The amount of liquor vendors, violations and drunken behavior in Jackson Heights, Corona and East Elmhurst has spurred politicians to act and has residents wondering what can be done.
Under current law, community boards must be notified by the State Liquor Authority about liquor license applications within 30 days after they have been received. Assemblyman Francisco Moya (D-Jackson Heights) and state Sen. Jose Peralta (D-East Elmhurst) say that's not enough. The duo has introduced legislation that would increase that time period to 60 days. A spokeswoman with Moya's office said the legislation would give boards, which only meet once a month, more time to voice its concerns.
The New York State Liquor Authority Chairman Dennis Rosen said at a Community Board 3 town hall about liquor licenses on Monday that 60 days is too much time. The board should email the SLA if the it needs more time, he said. A blanket law should not be in place to slow down the process for all, Rosen said.
About 70 community members and restaurant owners in attendance at the town hall posed further questions to the SLA and to police officers with the 115 Precinct about liquor dispensary saturation in the area, what can be done about it and license requirements.
"I think it's a problem that there is no [municipal] statute in place to say that only a certain amount of liquor licenses can be in a certain area," resident and former board chair Mary Vavruska said.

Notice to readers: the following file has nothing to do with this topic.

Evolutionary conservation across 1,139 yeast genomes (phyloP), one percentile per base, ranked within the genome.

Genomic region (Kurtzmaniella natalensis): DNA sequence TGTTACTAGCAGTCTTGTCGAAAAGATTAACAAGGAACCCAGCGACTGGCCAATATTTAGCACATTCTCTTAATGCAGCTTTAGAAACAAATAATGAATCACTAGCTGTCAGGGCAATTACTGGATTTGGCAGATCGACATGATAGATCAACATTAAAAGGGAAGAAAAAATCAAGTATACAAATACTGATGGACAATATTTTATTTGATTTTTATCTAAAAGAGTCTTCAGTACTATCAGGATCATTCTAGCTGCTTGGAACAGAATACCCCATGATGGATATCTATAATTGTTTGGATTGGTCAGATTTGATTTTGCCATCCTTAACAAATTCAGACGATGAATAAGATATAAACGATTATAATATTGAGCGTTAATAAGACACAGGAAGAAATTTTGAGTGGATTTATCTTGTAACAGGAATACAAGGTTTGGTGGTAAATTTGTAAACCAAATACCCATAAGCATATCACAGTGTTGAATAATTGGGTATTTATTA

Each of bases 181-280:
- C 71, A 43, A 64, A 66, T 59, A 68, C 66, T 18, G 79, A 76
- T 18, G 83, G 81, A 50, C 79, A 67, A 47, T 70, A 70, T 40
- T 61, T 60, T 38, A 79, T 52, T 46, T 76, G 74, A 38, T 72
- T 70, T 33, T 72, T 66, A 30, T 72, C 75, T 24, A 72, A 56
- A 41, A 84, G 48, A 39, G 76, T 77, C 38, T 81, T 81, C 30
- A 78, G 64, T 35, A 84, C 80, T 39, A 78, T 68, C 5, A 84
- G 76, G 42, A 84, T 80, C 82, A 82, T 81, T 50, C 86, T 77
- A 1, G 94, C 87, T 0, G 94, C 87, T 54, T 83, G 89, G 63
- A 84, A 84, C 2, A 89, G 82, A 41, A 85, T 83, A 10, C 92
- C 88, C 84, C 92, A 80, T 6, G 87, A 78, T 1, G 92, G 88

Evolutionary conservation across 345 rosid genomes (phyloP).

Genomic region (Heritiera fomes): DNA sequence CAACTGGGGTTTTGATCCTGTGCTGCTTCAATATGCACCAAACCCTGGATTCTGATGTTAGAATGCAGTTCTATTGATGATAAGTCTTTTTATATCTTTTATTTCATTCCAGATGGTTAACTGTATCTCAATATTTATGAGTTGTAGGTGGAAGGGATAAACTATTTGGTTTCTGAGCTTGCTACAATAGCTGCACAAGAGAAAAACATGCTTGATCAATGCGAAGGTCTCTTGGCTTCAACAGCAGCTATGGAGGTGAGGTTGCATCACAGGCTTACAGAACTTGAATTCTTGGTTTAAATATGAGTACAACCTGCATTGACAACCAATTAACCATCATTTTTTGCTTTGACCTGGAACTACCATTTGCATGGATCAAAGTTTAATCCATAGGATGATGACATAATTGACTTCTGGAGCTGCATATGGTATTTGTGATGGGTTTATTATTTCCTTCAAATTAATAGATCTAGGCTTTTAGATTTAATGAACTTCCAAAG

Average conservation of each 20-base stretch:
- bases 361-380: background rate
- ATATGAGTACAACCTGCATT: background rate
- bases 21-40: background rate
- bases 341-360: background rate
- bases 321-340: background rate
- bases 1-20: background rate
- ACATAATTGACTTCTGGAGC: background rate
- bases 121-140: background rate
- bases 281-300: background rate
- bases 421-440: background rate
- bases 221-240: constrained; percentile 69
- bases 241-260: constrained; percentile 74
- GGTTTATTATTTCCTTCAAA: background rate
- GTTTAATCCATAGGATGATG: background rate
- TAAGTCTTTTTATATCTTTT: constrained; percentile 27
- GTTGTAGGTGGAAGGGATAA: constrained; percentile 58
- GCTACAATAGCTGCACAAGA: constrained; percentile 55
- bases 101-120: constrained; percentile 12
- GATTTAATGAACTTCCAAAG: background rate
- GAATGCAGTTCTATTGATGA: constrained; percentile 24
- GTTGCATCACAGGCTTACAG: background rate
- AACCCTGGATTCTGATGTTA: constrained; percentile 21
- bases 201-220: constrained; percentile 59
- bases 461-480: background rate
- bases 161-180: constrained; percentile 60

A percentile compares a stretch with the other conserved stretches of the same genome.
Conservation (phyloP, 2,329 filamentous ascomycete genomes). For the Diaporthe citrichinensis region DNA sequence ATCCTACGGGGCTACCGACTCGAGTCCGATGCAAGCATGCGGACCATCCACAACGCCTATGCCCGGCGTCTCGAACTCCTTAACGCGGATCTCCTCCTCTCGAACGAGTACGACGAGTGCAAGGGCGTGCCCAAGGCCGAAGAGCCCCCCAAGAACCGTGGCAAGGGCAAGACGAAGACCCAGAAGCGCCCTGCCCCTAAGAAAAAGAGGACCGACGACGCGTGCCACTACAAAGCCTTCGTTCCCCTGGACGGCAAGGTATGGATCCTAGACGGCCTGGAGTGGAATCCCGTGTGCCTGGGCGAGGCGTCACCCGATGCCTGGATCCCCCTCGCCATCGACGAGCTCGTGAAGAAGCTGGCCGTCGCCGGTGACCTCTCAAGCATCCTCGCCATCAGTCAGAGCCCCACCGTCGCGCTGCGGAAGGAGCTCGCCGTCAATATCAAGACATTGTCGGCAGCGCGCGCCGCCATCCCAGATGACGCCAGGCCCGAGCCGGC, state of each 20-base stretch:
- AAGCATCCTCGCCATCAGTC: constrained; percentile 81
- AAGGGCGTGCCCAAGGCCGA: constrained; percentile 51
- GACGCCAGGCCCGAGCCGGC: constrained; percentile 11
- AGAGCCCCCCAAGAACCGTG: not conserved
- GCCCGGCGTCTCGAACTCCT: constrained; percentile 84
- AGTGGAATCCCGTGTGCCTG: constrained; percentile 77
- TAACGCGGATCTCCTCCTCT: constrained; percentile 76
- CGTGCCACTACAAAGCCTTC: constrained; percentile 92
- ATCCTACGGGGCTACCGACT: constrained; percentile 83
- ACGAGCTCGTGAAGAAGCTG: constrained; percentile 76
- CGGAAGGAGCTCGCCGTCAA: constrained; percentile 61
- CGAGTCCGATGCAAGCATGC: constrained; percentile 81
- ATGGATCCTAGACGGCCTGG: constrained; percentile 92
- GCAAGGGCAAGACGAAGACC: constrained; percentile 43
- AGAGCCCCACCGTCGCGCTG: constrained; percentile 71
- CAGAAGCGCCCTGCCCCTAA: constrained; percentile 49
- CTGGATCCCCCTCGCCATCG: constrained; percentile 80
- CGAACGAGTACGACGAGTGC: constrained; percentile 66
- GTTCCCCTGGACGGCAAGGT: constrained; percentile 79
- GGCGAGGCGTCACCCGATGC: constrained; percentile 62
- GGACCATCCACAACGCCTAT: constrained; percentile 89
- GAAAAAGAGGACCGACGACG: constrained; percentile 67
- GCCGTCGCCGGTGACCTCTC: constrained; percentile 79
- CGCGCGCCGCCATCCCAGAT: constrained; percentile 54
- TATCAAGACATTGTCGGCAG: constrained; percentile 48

However, Rosen said the state's hands can be tied when it comes to saturation.
There is due process, he said.
A license can be rejected if the location sits within 300 feet of another liquor vendor, but if the applicant does not violate this rule it's hard for the liquor authority to reject them unless the owner is unfit, he said.
"We don't use a formula [to determine how many liquor vendors can be in the are], and I don't think it would be legal," Rosen said.
There are 361 liquor licenses in the 115th Precinct's jurisdiction.
"Most of the places are good in the 115," Deputy Inspector Thomas Kavanagh said.
The two main offenses in Corona and Jackson Heights are unlicensed cabarets and selling liquor to minors, according to Rosen. Kavanagh added drugs and after hour sales to the list.
"Maybe Joey deals drugs out of the bathroom," Kavanagh said as a hypothetical example.
A cabaret is a business that allows dancing and has live music. The first two times venues will receive a fine, Rosen said. A following violation could result in the revoking of the location's liquor license.
In New York City the Liquor Authority has conducted 253 liquor sales to minors stings this year. Out of those about half were in violation, Rosen said.
The Liquor Authority's stings allow the underage volunteers to lie about their age, which is different than the Police Department's decoys.
"I want them to act like any other kid trying to get a beer," said Rosen. "You must take their ID not just their word."